In the latest Ask a Cycling coach podcast the hosts discussed at some length the prospect of doing key sessions with supplemental oxygen to increase work capacity. Coach Jonathan (@Jonathan) seemed particularly excited by this, and concerned about potential muscular-skeletal damage from increased work capacity. Sorry to be the bearer of bad news, but I’m not sure this would help at sea level. Below is a theoretical arguement based on physiology, rather than a data based study, so feel free to prove me wrong with some solid data (@chad !)!
Haemoglobin (Hb) binds four oxygen molecules. The binding of one oxygen molecule increases Hb’s ability to bind further oxygen molecules, and so you end up with a sigmoidal oxygen (dis) association curve - see the curve here.
Supplemental oxygen shifts our position on the Hb-Oxygen association curve to the right by increasing partial pressure of Oxygen (ppO2). At low ppO2 (at elevation) this would increase the amount of oxygen in the blood. However, once all the Hb molecules are saturated with oxygen the blood stops being able to carry any more oxygen. At sea level the blood is already saturated with Oxygen (as explained in the podcast) and so any supplementary oxygen will not increase the amount of oxygen in the blood.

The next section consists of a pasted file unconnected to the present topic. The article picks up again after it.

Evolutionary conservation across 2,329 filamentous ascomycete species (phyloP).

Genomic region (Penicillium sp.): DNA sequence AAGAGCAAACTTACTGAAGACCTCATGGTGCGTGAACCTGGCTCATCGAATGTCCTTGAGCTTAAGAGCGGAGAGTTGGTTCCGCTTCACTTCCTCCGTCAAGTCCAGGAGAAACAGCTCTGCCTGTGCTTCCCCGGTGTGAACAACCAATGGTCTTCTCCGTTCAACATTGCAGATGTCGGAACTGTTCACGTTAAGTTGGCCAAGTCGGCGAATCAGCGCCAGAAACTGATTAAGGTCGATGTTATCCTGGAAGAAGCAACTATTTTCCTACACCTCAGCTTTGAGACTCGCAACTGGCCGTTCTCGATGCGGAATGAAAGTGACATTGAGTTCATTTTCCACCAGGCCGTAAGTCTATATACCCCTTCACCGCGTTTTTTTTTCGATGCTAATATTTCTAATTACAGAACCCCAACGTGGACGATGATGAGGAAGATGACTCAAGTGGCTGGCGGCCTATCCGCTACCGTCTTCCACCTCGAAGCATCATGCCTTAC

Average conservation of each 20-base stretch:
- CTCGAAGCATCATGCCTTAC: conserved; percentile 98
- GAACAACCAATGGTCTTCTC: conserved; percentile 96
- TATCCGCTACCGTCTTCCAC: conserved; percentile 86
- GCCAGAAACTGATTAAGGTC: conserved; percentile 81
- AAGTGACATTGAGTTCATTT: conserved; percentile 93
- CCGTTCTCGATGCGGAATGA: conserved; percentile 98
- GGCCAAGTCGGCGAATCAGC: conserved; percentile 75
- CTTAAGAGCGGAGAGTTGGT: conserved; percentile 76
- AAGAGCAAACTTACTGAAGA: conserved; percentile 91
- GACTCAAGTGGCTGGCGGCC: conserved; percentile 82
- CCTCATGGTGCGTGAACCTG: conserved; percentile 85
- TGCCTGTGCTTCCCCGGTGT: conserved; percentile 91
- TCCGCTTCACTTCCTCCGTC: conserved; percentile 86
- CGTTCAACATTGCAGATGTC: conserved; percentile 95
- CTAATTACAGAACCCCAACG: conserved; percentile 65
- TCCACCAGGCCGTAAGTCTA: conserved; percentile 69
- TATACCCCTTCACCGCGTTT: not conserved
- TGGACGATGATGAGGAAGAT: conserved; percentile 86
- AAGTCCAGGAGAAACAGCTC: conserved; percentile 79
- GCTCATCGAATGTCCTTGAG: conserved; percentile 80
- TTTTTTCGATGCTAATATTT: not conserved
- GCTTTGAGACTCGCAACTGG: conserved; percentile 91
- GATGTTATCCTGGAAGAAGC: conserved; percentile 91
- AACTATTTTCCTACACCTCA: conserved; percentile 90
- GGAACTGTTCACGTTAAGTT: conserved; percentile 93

This would also explain why the studies that Chad cited used such high levels of supplemental oxygen - theoretically you would expect no change by getting the oxygen levels too high, but you would by getting the oxygen levels too low.
The one caveat with this argument is that some (very little) oxygen is dissolved in the blood plasma, and comes out of solution at the lower ppO2 found at the working muscles. This would continue to go up with increased lung ppO2, thus delivering slightly more oxygen to the muscles. However, this effect is pretty tiny compared to how much oxygen haemoglobin can deliver.
I hope this makes sense and clarifies things! Great podcast and product as always.